Make Music Harvard Square, a street music festival organized by the Harvard Square Business Association and the Québec Delegation, will feature 71 bands on 11 different stages throughout the Square on Saturday.
The fifth annual event, which will bring eight hours of live music to the Square, was inspired by the Fête de la Musique, a street music festival celebrating the summer solstice. Founded in France nearly three decades ago, the Fête has spawned similar events in more than 300 cities across the globe, including Cambridge.
“We wanted to make sure that it’s authentic as it possibly can—it’s an American version of the fête,” said Denise A. Jillson, executive director of the Harvard Square Business Association.
The festival is co-organized by the Québec Delegation, an organization meant to promote cultural, political, and economic exchange between New England states and Québec. Québecois artists Isabelle Cyr and Yves Marchand will perform in Winthrop Park as part of the festival.
In addition to these artists, the Make Music Harvard Square festival will give listeners the opportunity to hear a wide variety of musical genres. The Harvard Square Business Association’s website lists 18 different styles ranging from classical to grunge, and many of the featured artists have blended or created unique new genres in their work.
Hip-hop artist Larry “Lak” Henderson calls himself a “hip-hop educator,” with his work inspired both by musical figures such as LL Cool J and Rakim and by books that include “The Autobiography of Malcolm X” and “Narrative of the Life of Frederick Douglass.”
“There’s no other album that you can classify as a hardcore educational hip hop album,” Henderson said of his debut, “Lesson One: Hip-Hop and Education.”
In order to maximize the diversity of music represented, the festival made room for all artists who applied to participate, according to Jillson.
“This is a celebration of music,” she said. “It’s really important to us to ensure that everyone is welcome.”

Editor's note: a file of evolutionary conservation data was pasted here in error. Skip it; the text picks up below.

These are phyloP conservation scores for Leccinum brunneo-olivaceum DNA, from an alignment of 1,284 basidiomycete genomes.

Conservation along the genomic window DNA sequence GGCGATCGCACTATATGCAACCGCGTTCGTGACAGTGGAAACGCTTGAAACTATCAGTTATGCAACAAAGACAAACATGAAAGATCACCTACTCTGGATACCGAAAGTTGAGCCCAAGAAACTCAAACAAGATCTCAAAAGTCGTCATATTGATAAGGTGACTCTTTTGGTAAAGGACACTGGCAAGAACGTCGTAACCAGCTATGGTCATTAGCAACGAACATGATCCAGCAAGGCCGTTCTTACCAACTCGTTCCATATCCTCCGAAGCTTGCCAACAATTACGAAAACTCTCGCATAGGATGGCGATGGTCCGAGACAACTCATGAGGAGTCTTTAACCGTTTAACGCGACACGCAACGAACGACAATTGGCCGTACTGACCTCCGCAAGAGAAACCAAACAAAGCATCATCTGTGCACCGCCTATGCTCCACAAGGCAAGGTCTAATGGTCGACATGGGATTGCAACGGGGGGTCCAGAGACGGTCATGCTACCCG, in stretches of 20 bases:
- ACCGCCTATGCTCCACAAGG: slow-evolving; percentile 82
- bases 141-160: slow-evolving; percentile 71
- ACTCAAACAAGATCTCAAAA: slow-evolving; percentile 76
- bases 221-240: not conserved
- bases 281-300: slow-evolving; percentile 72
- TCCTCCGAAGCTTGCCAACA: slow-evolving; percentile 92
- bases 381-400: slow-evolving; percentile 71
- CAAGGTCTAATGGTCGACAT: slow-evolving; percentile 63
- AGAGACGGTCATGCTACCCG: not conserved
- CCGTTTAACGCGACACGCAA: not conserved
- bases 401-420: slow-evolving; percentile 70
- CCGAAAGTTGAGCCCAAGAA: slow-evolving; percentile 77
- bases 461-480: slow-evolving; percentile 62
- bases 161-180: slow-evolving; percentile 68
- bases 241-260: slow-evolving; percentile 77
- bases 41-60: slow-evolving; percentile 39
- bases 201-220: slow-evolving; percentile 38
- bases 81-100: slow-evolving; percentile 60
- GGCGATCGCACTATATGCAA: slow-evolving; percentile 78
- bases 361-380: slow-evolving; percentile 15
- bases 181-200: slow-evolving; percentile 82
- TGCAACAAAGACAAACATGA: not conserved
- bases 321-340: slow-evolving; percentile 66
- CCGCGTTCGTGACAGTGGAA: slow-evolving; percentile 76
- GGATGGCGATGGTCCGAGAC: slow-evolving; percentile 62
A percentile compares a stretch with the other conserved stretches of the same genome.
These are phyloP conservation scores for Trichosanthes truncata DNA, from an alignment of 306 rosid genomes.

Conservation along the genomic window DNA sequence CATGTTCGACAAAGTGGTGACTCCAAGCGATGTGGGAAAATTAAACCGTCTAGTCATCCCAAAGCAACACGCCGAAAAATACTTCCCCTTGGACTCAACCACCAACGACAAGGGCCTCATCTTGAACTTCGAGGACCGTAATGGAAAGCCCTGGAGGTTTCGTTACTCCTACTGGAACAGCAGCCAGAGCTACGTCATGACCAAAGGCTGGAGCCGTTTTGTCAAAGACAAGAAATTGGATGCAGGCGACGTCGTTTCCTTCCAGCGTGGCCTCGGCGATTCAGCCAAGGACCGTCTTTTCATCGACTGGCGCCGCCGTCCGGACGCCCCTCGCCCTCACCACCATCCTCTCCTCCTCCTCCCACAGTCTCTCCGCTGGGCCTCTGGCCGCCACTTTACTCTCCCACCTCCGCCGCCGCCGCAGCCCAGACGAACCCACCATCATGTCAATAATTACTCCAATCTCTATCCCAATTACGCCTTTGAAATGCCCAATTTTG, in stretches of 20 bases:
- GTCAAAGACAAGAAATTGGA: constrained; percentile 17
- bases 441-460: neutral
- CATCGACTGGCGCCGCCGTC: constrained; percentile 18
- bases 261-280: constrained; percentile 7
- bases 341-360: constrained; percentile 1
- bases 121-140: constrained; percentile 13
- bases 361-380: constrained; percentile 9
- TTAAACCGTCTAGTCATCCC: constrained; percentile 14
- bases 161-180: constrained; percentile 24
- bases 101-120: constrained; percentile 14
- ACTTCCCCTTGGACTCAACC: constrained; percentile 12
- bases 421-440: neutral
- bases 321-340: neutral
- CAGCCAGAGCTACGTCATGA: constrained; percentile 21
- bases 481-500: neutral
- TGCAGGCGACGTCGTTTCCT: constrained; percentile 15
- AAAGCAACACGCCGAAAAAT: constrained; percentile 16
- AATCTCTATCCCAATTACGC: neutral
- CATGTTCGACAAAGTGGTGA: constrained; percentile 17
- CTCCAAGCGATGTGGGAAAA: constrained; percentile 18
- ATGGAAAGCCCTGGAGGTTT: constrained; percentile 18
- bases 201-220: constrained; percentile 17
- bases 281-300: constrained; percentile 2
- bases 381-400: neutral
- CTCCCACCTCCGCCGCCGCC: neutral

Artists who have performed at the festival in the past praised the atmosphere of the event, expressing their excitement for this weekend’s concerts.
“You can’t beat playing outside,” said Mick Greenwood of the Self Proclaimed Rockstars. “And you can’t ask for anything more than an audience of people that don’t know you yet—you get the chance to impress them.”
Joe Bourgeois of the Vermont-based alternative rock band Onetothree expressed similar sentiments, saying that being able to draw a crowd from passersby was a fulfilling experience.
Jonathan D. Bojarski, the bandleader of the seven-piece ensemble Sultans of Sax, said that he appreciated how engaged his group’s audience was at previous festivals.
“It turned into an interactive event, which was a lot of fun for both the audience and us,” Bojarski said.
Bands and artists who are new to the Make Music Harvard Square festival said they were attracted by the locale. Henderson, a first-time performer, found the setting appropriate for his distinctive style.
“I wanted to perform at the Harvard Music Festival because of Harvard's rich academic history,” Henderson said. “After all, the President of the United States Barack Obama is a Harvard graduate. It's an ideal crowd for my brand of hip-hop music.”
—Staff writer Petey E. Menz can be reached at firstname.lastname@example.org.